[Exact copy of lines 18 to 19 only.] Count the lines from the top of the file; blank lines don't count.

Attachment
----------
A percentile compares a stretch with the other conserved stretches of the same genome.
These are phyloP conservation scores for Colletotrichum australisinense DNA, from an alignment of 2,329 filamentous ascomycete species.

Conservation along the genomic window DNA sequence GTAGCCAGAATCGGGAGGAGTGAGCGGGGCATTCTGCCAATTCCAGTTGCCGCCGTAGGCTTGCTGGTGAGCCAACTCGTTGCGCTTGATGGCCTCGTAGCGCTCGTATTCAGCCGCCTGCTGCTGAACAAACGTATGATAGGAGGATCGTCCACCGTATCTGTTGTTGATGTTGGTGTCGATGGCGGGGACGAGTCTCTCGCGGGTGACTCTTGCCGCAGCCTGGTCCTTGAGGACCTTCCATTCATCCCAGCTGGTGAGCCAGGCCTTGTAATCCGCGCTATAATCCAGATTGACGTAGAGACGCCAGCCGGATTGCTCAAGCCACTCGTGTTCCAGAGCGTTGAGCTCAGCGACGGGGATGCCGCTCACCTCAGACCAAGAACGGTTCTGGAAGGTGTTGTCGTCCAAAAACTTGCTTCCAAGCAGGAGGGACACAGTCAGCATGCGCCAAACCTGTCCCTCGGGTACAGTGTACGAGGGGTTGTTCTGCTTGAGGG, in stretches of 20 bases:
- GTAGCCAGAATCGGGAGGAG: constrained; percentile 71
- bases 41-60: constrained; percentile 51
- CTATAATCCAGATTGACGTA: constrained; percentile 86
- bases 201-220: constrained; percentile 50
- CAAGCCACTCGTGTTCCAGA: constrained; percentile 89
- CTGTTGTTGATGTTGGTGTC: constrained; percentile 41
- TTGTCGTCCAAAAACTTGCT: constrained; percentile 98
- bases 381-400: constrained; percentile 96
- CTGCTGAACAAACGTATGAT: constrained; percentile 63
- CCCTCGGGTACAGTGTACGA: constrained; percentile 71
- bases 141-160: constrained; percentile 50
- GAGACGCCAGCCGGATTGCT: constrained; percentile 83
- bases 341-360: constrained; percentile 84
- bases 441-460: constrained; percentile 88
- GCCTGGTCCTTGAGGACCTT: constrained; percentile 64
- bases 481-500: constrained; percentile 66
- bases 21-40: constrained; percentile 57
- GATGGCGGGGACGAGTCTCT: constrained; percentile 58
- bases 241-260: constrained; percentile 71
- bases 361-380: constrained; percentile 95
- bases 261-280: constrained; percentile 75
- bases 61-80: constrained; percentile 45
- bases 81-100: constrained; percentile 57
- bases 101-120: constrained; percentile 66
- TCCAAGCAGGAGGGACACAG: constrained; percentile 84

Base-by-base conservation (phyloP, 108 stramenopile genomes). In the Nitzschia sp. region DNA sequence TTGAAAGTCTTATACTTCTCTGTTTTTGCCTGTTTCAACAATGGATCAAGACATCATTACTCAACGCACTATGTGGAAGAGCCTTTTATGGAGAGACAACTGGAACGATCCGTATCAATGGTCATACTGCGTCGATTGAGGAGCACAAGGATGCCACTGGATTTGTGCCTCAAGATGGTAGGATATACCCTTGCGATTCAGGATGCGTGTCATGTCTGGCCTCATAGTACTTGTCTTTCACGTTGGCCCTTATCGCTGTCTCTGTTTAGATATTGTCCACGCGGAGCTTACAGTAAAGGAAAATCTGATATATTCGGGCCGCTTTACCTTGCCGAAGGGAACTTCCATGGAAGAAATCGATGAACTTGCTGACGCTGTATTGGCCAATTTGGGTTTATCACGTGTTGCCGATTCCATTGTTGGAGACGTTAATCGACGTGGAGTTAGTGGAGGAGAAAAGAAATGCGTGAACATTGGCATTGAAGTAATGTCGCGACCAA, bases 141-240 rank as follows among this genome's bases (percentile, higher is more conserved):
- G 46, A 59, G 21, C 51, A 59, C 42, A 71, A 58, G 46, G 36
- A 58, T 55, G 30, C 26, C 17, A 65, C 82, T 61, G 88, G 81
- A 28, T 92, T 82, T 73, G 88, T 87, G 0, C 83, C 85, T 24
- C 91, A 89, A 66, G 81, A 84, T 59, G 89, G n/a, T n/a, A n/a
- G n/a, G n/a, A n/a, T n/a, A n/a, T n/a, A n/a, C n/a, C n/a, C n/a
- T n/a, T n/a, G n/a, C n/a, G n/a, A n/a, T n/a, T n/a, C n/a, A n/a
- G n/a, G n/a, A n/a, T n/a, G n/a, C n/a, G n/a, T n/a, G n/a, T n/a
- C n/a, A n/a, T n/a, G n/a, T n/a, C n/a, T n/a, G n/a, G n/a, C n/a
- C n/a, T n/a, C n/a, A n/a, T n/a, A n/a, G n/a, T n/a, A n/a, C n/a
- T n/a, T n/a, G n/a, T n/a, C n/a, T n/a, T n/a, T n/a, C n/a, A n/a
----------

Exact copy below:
- GCCTGGTCCTTGAGGACCTT: constrained; percentile 64
- bases 481-500: constrained; percentile 66